NEW YORK—Buyers trolling for bargains were in evidence at the April 26 auction of American and European paintings, drawings and sculpture at Shannon’s auctioneers, Milford, Conn.
Eighty-two percent of the 272 lots found buyers and realized a cumulative total of $3.8 million. This figure included the buyer’s premium, in the middle of the presale estimate of $3/4.5 million, says Gene Shannon, president of Shannon’s.
Lots with the highest estimates—including Paul Cornoyer’s oil Early Evening, Madison Square (estimate: $60,000/80,000), and Peruvian Frederico del Campo’s 1892 Street Scene, Venice (estimate: $50,000/75,000) failed to find buyers, while many works in the $30,000/60,000 range sold just below the low estimate. An oil painting of a young woman by Charles Courtney Curran (1861-1942)—Far Away Thoughts (estimate: $120,000/180,000), which was on the cover of the catalogue—drew the highest hammer price of $115,000. Consigned by a private mid-Atlantic collector, the Curran was purchased by a dealer.
Bidding was more competitive for modestly priced pieces such as Mauritz F.H. De Haas’ oil Sunset on the Coast, which a New England collector acquired for $65,000, the second-highest hammer sale price of the day and more than double the high estimate of $30,000.
Shannon notes that 20 bidders competed for the painting, which had been consigned by a New York State antiques dealer.
Twin Records for Eric Sloane
Two paintings by Eric Sloane (1905-85)—Hill Farm and Autumn, Vermont, both estimated at $20,000/30,000—were each picked up for $50,000 —a figure that marks a record for the artist. “The sale was a mixed bag,” Shannon said, “but generally solid. People chased what they really wanted.”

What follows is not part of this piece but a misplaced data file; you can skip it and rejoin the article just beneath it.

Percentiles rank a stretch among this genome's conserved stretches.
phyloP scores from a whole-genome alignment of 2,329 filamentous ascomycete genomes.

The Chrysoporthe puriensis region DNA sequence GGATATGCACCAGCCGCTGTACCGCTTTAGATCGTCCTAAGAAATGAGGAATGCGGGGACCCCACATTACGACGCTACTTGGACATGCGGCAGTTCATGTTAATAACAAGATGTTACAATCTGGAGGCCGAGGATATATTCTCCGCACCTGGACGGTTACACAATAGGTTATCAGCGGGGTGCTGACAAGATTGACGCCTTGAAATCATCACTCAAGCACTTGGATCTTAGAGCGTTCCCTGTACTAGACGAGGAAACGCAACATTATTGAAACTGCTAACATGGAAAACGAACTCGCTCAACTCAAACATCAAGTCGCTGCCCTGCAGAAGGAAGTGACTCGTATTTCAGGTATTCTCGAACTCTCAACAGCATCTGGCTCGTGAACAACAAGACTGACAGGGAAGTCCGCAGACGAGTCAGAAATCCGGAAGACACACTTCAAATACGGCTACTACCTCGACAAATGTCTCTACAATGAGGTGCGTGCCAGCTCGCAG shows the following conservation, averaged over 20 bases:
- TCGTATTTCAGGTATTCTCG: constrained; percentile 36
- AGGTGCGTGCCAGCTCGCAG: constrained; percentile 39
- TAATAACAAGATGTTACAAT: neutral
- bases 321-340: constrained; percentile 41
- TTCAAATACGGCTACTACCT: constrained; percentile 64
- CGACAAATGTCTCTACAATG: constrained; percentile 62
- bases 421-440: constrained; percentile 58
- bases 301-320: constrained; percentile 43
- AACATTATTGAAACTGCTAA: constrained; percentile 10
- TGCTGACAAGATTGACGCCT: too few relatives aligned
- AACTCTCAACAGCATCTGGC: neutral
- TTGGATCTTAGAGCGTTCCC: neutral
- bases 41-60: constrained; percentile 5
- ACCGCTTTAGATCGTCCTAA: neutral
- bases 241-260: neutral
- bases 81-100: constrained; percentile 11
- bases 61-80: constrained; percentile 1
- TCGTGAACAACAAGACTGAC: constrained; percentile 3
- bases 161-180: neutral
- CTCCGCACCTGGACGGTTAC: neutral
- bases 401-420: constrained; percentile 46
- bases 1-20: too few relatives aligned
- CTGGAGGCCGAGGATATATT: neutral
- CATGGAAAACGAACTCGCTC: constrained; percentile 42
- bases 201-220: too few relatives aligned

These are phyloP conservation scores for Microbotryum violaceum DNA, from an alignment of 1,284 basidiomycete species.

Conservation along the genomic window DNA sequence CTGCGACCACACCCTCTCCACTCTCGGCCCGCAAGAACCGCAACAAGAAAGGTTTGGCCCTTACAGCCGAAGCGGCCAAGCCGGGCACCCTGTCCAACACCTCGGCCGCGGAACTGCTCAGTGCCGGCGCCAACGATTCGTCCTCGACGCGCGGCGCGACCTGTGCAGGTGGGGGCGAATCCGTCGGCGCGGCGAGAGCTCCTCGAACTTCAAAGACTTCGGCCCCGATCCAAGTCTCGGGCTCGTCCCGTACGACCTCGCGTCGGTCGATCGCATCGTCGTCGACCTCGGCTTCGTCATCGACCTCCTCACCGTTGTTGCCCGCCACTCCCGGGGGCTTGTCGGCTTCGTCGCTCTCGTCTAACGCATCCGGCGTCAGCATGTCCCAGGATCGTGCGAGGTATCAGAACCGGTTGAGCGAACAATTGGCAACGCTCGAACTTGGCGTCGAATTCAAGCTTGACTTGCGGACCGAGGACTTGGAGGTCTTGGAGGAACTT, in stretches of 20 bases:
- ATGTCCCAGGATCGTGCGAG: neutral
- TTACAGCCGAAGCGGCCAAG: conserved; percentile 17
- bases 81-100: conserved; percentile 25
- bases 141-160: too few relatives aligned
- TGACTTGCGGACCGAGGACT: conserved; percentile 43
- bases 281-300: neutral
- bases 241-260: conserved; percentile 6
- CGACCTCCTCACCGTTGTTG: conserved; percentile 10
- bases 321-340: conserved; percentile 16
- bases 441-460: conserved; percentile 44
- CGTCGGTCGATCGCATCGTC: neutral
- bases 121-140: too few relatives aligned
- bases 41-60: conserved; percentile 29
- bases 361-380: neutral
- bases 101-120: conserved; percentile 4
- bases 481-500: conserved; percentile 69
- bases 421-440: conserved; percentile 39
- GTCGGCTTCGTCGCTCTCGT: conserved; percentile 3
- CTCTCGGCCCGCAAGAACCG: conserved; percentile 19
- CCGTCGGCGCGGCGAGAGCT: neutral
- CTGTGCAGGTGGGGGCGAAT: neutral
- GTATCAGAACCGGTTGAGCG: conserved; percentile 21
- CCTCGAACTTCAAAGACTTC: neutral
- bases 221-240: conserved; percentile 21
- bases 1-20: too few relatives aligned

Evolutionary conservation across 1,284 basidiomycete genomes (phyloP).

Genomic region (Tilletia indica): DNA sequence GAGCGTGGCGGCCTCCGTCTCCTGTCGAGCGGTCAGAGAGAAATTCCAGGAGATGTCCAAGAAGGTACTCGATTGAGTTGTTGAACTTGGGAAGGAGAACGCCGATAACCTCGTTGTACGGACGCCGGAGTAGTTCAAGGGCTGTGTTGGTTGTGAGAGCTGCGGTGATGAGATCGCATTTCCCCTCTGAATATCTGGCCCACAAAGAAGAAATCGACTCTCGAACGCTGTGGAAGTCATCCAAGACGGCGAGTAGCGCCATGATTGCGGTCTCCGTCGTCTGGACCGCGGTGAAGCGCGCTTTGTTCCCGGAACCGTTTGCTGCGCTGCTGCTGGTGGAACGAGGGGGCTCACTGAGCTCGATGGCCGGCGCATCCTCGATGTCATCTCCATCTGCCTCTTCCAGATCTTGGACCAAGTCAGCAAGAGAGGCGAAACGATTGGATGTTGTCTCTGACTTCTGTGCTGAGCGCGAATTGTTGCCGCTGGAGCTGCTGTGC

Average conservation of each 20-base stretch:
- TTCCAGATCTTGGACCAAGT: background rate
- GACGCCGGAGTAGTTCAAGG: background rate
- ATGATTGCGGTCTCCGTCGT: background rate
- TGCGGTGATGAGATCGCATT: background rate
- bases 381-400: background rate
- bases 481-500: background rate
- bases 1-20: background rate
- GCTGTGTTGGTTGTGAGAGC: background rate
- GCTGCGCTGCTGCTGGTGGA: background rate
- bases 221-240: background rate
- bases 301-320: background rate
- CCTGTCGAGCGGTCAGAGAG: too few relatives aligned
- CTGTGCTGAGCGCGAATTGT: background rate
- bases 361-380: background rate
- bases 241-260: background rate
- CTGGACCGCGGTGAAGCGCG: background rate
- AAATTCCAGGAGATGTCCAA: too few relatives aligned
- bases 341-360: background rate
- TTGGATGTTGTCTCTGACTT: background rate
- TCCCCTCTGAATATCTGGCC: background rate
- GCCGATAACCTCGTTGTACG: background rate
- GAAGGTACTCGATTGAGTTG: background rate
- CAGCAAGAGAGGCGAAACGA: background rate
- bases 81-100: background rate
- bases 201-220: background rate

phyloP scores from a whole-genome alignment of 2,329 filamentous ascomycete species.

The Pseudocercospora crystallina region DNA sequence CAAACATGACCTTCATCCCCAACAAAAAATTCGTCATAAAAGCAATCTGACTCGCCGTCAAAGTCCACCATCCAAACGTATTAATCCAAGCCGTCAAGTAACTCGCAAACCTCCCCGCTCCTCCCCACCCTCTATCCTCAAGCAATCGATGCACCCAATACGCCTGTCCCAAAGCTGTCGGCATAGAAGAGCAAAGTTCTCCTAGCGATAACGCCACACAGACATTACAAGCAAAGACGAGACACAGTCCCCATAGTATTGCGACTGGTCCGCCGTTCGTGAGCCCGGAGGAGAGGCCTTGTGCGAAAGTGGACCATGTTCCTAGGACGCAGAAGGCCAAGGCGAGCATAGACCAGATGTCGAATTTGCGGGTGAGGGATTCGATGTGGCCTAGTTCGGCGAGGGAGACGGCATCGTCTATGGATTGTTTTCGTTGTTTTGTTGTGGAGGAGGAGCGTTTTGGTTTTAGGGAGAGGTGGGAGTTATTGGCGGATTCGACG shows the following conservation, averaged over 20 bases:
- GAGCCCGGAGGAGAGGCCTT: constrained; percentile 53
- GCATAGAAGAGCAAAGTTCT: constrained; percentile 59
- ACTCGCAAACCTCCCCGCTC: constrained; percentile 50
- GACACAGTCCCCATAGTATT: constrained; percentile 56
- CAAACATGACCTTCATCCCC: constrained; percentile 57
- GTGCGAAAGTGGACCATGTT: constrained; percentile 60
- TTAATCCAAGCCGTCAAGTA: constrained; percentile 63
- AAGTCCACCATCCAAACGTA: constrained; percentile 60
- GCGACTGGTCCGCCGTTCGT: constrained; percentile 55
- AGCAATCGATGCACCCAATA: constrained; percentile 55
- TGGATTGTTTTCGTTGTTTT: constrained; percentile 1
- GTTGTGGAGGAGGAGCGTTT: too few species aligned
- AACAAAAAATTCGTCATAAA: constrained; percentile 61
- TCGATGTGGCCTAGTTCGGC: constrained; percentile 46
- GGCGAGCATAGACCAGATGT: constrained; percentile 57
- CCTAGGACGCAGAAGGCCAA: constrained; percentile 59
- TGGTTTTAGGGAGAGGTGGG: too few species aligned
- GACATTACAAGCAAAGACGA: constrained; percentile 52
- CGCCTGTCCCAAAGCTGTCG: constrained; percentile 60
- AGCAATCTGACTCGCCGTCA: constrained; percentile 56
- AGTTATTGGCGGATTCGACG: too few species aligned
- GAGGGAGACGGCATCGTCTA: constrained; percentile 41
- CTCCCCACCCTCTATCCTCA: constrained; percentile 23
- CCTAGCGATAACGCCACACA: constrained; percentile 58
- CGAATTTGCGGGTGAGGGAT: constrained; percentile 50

Two paintings by Elliot Daingerfield flew past their estimates: Two Bluejays, estimated at $12,000/18,000, won $28,000; and A Country Road at Sunset took $17,000, more than tripling its $5,000 high estimate. Both a bronze bust of Abraham Lincoln, by George Edwin Bissell, and Anna A. Hills’ 1922 oil Evening Glow, Palm Springs, each estimated at $3,000/5,000, fetched $12,000 apiece. Dutch painter Adrian Lubbers’ 1924 Don Bepe drew $19,000, far exceeding its $5,000/7,000 estimate.
Perhaps the biggest surprise of the sale was the $20,000 paid for Henry W. Bannarn’s Modernist Exhibition, which had been estimated at $2,500/3,500. Two dozen bidders vied for the painting by Bannarn, an African-American art teacher in Detroit. Consigned by a private collector in Cambridge, Mass., it fell to a dealer.